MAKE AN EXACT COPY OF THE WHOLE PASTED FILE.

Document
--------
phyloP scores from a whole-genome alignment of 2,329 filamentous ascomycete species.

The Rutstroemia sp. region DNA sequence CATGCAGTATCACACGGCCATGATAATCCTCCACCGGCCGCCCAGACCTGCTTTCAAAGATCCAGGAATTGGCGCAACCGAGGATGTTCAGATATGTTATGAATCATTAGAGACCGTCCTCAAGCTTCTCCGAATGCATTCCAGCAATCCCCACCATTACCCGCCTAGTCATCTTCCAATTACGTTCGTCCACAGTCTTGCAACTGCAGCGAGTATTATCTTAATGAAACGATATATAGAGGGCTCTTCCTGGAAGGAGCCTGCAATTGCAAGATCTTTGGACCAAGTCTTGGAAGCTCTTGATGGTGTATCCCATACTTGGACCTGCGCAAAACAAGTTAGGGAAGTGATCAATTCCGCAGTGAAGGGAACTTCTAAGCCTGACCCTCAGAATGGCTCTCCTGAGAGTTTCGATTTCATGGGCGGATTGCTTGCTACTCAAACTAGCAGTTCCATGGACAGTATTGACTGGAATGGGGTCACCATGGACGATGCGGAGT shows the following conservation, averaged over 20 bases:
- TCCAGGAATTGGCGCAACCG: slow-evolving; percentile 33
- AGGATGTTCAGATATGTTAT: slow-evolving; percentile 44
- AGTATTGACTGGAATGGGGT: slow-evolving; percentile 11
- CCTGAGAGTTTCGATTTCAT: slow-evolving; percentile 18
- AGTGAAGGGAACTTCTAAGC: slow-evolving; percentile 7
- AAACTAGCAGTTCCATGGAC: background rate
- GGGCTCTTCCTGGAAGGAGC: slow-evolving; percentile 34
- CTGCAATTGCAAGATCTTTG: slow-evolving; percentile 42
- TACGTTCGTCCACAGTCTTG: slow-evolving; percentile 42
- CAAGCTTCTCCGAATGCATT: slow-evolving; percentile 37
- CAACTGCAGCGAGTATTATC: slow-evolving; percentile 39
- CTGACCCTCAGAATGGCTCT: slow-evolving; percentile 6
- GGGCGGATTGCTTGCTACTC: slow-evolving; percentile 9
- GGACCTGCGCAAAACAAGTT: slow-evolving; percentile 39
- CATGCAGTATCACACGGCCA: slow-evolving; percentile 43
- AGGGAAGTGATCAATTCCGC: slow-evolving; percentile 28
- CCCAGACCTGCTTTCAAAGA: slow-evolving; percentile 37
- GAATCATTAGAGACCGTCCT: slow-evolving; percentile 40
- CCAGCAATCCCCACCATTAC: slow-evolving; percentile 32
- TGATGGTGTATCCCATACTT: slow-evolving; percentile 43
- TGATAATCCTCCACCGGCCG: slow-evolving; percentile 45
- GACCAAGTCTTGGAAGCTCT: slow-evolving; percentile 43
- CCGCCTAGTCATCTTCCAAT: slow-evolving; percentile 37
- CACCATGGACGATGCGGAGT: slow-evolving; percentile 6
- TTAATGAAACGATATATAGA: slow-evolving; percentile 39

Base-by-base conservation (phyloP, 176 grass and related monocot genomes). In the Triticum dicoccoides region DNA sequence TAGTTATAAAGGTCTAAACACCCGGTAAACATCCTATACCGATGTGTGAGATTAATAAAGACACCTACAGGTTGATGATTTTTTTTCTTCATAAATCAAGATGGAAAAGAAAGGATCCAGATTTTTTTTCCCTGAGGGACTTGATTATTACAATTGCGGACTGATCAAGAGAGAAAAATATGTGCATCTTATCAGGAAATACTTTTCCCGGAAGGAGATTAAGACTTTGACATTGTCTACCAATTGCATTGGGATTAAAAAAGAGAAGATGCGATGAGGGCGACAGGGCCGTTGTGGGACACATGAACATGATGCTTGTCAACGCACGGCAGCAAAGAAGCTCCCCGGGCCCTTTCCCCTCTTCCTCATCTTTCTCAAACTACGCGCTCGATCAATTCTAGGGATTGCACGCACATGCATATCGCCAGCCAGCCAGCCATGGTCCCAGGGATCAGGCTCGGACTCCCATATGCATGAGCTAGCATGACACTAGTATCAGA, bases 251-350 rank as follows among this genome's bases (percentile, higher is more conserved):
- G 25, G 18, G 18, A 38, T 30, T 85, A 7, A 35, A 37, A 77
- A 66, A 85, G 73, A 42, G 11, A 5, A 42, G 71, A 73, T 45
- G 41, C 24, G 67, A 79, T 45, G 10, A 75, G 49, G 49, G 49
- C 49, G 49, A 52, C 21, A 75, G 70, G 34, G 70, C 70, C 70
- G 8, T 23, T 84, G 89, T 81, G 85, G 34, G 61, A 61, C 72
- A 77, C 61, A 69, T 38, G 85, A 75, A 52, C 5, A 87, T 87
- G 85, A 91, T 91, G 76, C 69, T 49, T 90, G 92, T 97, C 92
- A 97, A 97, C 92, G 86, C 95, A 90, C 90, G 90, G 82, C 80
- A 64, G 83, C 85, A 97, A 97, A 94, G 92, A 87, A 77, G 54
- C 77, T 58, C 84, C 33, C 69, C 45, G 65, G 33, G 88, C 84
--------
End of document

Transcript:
phyloP scores from a whole-genome alignment of 2,329 filamentous ascomycete species.

The Rutstroemia sp. region DNA sequence CATGCAGTATCACACGGCCATGATAATCCTCCACCGGCCGCCCAGACCTGCTTTCAAAGATCCAGGAATTGGCGCAACCGAGGATGTTCAGATATGTTATGAATCATTAGAGACCGTCCTCAAGCTTCTCCGAATGCATTCCAGCAATCCCCACCATTACCCGCCTAGTCATCTTCCAATTACGTTCGTCCACAGTCTTGCAACTGCAGCGAGTATTATCTTAATGAAACGATATATAGAGGGCTCTTCCTGGAAGGAGCCTGCAATTGCAAGATCTTTGGACCAAGTCTTGGAAGCTCTTGATGGTGTATCCCATACTTGGACCTGCGCAAAACAAGTTAGGGAAGTGATCAATTCCGCAGTGAAGGGAACTTCTAAGCCTGACCCTCAGAATGGCTCTCCTGAGAGTTTCGATTTCATGGGCGGATTGCTTGCTACTCAAACTAGCAGTTCCATGGACAGTATTGACTGGAATGGGGTCACCATGGACGATGCGGAGT shows the following conservation, averaged over 20 bases:
- TCCAGGAATTGGCGCAACCG: slow-evolving; percentile 33
- AGGATGTTCAGATATGTTAT: slow-evolving; percentile 44
- AGTATTGACTGGAATGGGGT: slow-evolving; percentile 11
- CCTGAGAGTTTCGATTTCAT: slow-evolving; percentile 18
- AGTGAAGGGAACTTCTAAGC: slow-evolving; percentile 7
- AAACTAGCAGTTCCATGGAC: background rate
- GGGCTCTTCCTGGAAGGAGC: slow-evolving; percentile 34
- CTGCAATTGCAAGATCTTTG: slow-evolving; percentile 42
- TACGTTCGTCCACAGTCTTG: slow-evolving; percentile 42
- CAAGCTTCTCCGAATGCATT: slow-evolving; percentile 37
- CAACTGCAGCGAGTATTATC: slow-evolving; percentile 39
- CTGACCCTCAGAATGGCTCT: slow-evolving; percentile 6
- GGGCGGATTGCTTGCTACTC: slow-evolving; percentile 9
- GGACCTGCGCAAAACAAGTT: slow-evolving; percentile 39
- CATGCAGTATCACACGGCCA: slow-evolving; percentile 43
- AGGGAAGTGATCAATTCCGC: slow-evolving; percentile 28
- CCCAGACCTGCTTTCAAAGA: slow-evolving; percentile 37
- GAATCATTAGAGACCGTCCT: slow-evolving; percentile 40
- CCAGCAATCCCCACCATTAC: slow-evolving; percentile 32
- TGATGGTGTATCCCATACTT: slow-evolving; percentile 43
- TGATAATCCTCCACCGGCCG: slow-evolving; percentile 45
- GACCAAGTCTTGGAAGCTCT: slow-evolving; percentile 43
- CCGCCTAGTCATCTTCCAAT: slow-evolving; percentile 37
- CACCATGGACGATGCGGAGT: slow-evolving; percentile 6
- TTAATGAAACGATATATAGA: slow-evolving; percentile 39

Base-by-base conservation (phyloP, 176 grass and related monocot genomes). In the Triticum dicoccoides region DNA sequence TAGTTATAAAGGTCTAAACACCCGGTAAACATCCTATACCGATGTGTGAGATTAATAAAGACACCTACAGGTTGATGATTTTTTTTCTTCATAAATCAAGATGGAAAAGAAAGGATCCAGATTTTTTTTCCCTGAGGGACTTGATTATTACAATTGCGGACTGATCAAGAGAGAAAAATATGTGCATCTTATCAGGAAATACTTTTCCCGGAAGGAGATTAAGACTTTGACATTGTCTACCAATTGCATTGGGATTAAAAAAGAGAAGATGCGATGAGGGCGACAGGGCCGTTGTGGGACACATGAACATGATGCTTGTCAACGCACGGCAGCAAAGAAGCTCCCCGGGCCCTTTCCCCTCTTCCTCATCTTTCTCAAACTACGCGCTCGATCAATTCTAGGGATTGCACGCACATGCATATCGCCAGCCAGCCAGCCATGGTCCCAGGGATCAGGCTCGGACTCCCATATGCATGAGCTAGCATGACACTAGTATCAGA, bases 251-350 rank as follows among this genome's bases (percentile, higher is more conserved):
- G 25, G 18, G 18, A 38, T 30, T 85, A 7, A 35, A 37, A 77
- A 66, A 85, G 73, A 42, G 11, A 5, A 42, G 71, A 73, T 45
- G 41, C 24, G 67, A 79, T 45, G 10, A 75, G 49, G 49, G 49
- C 49, G 49, A 52, C 21, A 75, G 70, G 34, G 70, C 70, C 70
- G 8, T 23, T 84, G 89, T 81, G 85, G 34, G 61, A 61, C 72
- A 77, C 61, A 69, T 38, G 85, A 75, A 52, C 5, A 87, T 87
- G 85, A 91, T 91, G 76, C 69, T 49, T 90, G 92, T 97, C 92
- A 97, A 97, C 92, G 86, C 95, A 90, C 90, G 90, G 82, C 80
- A 64, G 83, C 85, A 97, A 97, A 94, G 92, A 87, A 77, G 54
- C 77, T 58, C 84, C 33, C 69, C 45, G 65, G 33, G 88, C 84